We then see Tommy and Gibson carrying their “injured” soldier in order to cut through the lines and get onto that ship. There is never a word spoken between the two about their plan. We experience it dialogue-free.

Had this been any other script, I assure you we would’ve gotten a scene – maybe even two – with Tommy and Gibson discussing their plan. “I have an idea.” “What?” “We can cut through the lines if we pretend he’s injured.” “But what if they catch us?” “Who’s going to check?”

Also, when you don’t do dialogue, you force yourself to build characters through actions and choices, which is always the most effective way to do so. Consider Tommy, who’s willing to pretend a dead man is injured to cut his fellow soldiers and get out on that first boat. That tells us so much about the character without saying a word.

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With that said, dialogue-free scenes should be saved for situation-dependent scenarios. For example, when a group of guys needs to escape a building that’s being bombed, you don’t need dialogue for that scene. But when it comes to large plot points, going dialogue-free doesn’t make sense.

And that was my one big beef with Dunkirk.

I didn’t understand, for example, why they were on this beach. Had they just won a battle? Had they just retreated from a battle? I didn’t even know what country they were in, to be honest. I also didn’t understand why, if they were “surrounded” like the flyers said, that the Germans didn’t attack. There’s a throwaway line from one of the generals explaining, “Why waste tanks and troops when they can just shoot fish in a barrel with their planes?” Okay, that would make sense… IF THERE WERE MORE THAN 3 PLANES!

The clever thing that Nolan does though – and I don’t know if this was intentional or not – is create a non-stop scramble so intense, we stop thinking about the bigger questions. We just want these individual characters we’ve met to get out alive.

In the end, that relentless energy is what kept me so engaged. So despite the gripes I mentioned above, I would easily put this in the “must see in the theater” category. It’s an unusual movie that gets a lot right and puts Nolan back on the map as a filmmaker.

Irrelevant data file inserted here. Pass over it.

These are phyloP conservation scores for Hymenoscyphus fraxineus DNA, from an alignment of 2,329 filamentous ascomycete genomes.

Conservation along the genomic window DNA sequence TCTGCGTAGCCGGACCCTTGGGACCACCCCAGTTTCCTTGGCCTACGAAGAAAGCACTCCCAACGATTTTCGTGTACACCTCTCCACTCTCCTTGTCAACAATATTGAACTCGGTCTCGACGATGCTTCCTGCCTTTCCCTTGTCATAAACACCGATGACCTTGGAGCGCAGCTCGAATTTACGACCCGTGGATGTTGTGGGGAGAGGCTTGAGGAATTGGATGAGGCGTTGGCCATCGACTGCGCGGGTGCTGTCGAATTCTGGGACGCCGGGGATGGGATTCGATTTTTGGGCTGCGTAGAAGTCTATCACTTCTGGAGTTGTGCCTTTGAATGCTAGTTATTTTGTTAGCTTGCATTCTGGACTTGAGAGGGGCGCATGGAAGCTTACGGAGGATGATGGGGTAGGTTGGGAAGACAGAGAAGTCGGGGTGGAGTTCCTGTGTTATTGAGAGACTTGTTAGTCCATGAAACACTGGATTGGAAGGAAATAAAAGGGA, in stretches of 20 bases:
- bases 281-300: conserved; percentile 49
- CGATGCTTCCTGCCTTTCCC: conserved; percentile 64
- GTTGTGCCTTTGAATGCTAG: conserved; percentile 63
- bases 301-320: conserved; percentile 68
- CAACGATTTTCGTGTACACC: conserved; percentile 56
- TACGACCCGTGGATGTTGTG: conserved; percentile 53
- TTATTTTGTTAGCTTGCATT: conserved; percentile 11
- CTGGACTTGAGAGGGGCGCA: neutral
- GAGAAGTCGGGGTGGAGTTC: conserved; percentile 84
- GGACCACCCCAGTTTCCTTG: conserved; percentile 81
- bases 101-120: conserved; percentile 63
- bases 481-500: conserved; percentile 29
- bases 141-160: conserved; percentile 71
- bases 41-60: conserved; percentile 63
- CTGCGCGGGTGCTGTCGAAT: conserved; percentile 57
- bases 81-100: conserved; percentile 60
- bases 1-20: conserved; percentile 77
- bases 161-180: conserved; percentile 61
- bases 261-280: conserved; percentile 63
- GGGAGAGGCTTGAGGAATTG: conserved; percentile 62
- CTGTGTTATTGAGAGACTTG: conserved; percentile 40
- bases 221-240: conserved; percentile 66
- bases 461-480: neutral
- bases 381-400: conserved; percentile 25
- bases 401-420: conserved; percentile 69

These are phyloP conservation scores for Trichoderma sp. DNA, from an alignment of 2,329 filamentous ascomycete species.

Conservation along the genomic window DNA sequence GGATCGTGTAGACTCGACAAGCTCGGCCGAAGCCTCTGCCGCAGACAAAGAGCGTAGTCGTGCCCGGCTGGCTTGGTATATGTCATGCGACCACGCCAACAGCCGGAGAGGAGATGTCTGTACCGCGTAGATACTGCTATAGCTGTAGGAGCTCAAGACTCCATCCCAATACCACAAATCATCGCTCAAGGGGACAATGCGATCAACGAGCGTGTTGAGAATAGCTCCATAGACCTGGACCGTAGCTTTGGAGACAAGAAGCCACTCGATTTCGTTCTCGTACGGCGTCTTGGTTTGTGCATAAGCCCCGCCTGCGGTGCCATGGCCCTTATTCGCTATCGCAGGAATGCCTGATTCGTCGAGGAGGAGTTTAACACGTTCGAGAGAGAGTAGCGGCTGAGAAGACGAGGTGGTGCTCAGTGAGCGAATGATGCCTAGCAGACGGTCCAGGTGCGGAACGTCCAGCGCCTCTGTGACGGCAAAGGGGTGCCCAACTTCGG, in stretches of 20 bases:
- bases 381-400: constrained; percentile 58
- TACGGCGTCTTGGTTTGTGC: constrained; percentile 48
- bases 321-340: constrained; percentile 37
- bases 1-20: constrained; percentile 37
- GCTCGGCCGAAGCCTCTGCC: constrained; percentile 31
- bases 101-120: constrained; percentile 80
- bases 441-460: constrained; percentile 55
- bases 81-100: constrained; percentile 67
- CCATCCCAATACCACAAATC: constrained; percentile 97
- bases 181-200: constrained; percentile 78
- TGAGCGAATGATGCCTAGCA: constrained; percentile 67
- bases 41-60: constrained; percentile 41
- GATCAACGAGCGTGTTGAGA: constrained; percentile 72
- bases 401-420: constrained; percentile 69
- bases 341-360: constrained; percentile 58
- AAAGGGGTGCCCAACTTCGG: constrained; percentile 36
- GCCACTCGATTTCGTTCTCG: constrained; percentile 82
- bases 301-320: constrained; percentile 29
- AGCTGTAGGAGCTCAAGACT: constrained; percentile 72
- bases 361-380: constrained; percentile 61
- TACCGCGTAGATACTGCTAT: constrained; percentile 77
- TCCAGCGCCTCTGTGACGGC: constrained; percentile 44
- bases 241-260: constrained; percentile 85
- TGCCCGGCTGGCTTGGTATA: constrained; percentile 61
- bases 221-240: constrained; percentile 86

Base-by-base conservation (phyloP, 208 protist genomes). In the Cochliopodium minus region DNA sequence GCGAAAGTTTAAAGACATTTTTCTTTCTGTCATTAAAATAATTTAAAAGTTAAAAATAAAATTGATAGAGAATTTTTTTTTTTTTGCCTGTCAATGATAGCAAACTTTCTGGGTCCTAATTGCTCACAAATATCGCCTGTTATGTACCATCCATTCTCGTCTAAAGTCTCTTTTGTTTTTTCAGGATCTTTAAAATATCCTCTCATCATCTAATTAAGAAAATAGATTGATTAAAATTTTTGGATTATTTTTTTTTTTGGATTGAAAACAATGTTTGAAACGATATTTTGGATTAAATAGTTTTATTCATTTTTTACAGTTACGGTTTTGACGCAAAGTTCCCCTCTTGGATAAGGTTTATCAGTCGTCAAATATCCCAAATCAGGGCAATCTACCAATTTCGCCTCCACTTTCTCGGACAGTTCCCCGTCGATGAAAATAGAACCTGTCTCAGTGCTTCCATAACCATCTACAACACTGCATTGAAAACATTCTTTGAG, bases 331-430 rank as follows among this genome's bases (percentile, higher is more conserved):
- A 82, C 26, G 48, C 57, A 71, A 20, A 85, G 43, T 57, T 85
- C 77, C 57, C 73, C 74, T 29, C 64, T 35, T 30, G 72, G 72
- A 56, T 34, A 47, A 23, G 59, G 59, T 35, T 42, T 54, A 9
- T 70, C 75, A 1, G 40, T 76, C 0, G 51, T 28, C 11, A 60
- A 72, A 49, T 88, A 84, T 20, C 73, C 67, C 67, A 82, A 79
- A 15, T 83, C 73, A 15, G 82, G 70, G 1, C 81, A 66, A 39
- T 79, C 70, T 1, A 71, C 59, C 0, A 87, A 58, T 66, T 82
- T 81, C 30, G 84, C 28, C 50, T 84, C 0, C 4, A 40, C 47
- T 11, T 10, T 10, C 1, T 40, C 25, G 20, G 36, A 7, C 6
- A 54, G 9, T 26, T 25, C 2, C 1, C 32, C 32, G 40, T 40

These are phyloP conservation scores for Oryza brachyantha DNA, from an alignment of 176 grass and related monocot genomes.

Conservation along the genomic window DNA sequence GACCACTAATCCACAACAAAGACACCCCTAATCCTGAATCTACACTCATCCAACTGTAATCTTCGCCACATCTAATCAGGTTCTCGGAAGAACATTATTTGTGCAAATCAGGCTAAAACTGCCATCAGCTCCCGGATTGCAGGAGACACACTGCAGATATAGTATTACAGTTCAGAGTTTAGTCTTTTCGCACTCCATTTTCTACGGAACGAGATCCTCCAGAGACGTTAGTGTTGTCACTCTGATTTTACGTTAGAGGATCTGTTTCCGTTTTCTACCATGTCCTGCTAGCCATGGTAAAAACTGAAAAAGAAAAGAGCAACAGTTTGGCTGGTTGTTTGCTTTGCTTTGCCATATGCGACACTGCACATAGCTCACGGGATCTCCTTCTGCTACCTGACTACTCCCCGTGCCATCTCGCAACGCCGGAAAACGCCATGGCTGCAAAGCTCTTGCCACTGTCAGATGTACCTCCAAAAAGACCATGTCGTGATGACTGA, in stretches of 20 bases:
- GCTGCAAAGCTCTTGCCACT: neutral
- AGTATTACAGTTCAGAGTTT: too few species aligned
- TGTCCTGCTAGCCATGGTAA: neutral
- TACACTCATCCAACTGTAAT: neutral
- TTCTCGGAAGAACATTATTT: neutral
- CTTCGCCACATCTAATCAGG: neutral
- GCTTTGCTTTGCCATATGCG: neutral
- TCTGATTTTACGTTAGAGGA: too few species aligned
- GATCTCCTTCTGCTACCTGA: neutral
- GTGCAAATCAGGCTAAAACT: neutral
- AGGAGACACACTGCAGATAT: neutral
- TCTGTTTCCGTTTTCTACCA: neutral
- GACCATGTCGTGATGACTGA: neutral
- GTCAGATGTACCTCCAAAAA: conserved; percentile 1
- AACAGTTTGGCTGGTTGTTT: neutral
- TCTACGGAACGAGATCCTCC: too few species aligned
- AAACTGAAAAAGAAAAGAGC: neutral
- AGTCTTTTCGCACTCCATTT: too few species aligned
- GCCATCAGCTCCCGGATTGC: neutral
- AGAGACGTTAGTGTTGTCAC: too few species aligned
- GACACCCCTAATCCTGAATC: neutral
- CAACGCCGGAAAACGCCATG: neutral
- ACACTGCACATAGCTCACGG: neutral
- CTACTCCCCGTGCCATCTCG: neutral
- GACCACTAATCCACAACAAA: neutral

[ ] What the hell did I just read?
[ ] wasn’t for me
[xx] worth the price of admission
[ ] impressive
[ ] genius

What I learned: It’s always a more powerful viewing experience when the audience gets to add things up themselves. When the writer does the work for them, it’s not as fun. For example, that scene I mentioned above about Tommy and Gibson carrying the fake-injured soldier onto the boat – me figuring out what they were doing without being told made the moment much richer because I felt rewarded for my work.

Hey everyone. I’m off until Monday, when I’ll be reviewing Dunkirk. Feel free to discuss anything other than politics, although I’m sure that will be impossible. As a starting point, I’ll leave up the new Bright trailer, the 2 million dollar Max Landis spec that Netflix snatched up and turned into a movie with Will Smith. I would say the trailer is… miscalculated. The opening is supposed to be funny but beating a small helpless creature to death is, in my screenwriting experience, the wrong way to build empathy for your main character. It actually made me uncomfortable. With that said, it’s a clear example of a writer taking a chance! If you’re curious what a 2 million dollar spec looks like, you can check out the script here

P.S. The only TV Pilot I’ve ever given a “GENIUS” to, Ozark, is now on Netflix! Here’s my old review

P.P.S. Make sure to write 5 pages this weekend in your current screenplay!

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The fact that the two scripts I reviewed this week both took major chances got me thinking – How the hell do you take chances in a screenplay? What’s the protocol?